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DNA Cell Biol. 2005 Aug;24(8):485-90.

Pathology of guinea pigs experimentally infected with a novel reovirus and coronavirus isolated from SARS patients.

Author information

1
Laboratory Animal Institute, College of Veterinary Medicine, China Agricultural University, Beijing, People's Republic of China.

Abstract

Guinea pigs were inoculated with a reovirus (ReoV) and coronavirus (SARS-CoV) isolated from SARS patients to determine their potential role in the etiology of SARS. Animals infected with ReoV died between day 22 and day 30 postinoculation (PI) while 70% of the animals inoculated with ReoV and SARS-CoV died between day 4 to day 7 PI. The titer of neutralizing antibodies against ReoV and SARS-CoV ranged from 80 to 160 when the animals were inoculated with the two viruses, respectively, while the titer of the antibodies was just below 10 in coinfections. The animal inoculated with ReoV developed diffuse alveolar damage similar to the exudative and leakage inflammation found in SARS patients, and was characterized by diffuse hemorrhage, fibroid exudation, hyaline membrane formation, and type II pneumocytes hyperplasia in alveolar interstitia. The pulmonary epithelial necrosis, excoriation, and early fibrosis of pulmonary tissue were only observed in ReoV-SARS-CoV groups and in SARS-CoV/ReoV groups. Other typical pathological changes included hemorrhagic necrosis in lymph nodes and spleen and hydropic degeneration in the liver. On the contrary, guinea pigs infected with SARS-CoV only developed interstitial pneumonitis. Our experiment demonstrate that ReoV might be one of the primary causes of SARS, since simultaneous coinfection can duplicate the typical pathological changes similar to that of SARS patients. This guinea pig model may provide a useful animal model for SARS.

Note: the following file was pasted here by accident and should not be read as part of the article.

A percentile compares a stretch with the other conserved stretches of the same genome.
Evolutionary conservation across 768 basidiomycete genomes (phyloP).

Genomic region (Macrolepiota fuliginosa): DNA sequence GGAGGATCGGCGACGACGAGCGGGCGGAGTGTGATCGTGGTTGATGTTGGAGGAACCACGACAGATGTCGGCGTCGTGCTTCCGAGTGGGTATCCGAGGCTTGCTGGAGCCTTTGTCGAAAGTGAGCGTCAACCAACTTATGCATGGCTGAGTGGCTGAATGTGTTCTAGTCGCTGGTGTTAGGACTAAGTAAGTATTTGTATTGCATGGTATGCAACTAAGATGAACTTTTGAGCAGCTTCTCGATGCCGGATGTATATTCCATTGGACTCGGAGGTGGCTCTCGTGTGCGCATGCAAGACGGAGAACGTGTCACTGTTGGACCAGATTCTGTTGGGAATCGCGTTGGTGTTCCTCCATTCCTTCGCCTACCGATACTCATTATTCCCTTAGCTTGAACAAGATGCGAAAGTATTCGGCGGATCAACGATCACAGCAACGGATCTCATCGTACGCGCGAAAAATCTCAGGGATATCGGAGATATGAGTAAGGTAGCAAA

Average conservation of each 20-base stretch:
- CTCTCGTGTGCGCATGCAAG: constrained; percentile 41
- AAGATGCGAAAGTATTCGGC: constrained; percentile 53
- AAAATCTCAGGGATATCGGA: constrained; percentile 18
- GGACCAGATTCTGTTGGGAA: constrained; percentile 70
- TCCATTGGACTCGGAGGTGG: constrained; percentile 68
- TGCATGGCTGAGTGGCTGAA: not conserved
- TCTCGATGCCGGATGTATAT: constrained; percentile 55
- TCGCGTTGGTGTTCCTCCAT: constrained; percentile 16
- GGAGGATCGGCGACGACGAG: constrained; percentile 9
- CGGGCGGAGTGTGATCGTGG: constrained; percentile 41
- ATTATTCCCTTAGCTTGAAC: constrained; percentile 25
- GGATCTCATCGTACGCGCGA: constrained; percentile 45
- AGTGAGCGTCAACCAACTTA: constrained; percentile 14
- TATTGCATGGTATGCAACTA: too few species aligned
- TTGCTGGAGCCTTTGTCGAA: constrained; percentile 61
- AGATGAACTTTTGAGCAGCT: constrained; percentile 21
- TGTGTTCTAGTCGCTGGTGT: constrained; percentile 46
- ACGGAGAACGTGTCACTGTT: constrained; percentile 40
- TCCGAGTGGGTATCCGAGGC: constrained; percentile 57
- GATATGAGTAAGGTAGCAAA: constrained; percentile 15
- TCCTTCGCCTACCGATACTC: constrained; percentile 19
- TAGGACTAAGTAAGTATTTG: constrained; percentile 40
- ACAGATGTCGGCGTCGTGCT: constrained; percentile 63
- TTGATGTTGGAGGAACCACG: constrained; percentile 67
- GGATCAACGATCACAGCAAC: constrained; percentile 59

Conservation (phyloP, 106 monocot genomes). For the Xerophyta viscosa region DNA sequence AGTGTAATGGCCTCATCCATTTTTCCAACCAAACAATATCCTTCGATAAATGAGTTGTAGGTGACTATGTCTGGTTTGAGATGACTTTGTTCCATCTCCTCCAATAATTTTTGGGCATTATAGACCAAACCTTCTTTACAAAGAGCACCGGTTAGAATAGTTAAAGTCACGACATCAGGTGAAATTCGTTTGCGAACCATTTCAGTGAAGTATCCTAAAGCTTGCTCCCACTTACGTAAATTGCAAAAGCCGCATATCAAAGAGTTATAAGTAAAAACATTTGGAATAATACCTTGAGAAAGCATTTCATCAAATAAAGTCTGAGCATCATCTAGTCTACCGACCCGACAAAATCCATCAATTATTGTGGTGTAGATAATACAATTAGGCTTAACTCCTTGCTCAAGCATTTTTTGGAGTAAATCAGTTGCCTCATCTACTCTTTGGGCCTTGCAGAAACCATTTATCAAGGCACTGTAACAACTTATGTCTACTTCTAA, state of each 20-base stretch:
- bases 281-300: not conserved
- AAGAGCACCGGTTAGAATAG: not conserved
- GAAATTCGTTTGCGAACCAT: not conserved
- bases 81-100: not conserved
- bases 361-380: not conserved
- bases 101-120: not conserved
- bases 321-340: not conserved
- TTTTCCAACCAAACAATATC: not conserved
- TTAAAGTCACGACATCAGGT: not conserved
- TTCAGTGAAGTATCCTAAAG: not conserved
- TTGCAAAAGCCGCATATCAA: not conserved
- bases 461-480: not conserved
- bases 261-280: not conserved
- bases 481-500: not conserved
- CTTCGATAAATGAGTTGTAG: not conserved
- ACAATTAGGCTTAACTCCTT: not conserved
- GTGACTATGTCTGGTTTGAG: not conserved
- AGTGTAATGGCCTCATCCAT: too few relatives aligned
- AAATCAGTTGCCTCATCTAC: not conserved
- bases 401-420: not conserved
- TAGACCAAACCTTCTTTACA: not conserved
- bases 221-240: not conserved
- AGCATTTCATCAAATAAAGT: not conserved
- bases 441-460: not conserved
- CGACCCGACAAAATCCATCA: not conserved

PMID:
16101345
DOI:
10.1089/dna.2005.24.485
[Indexed for MEDLINE]

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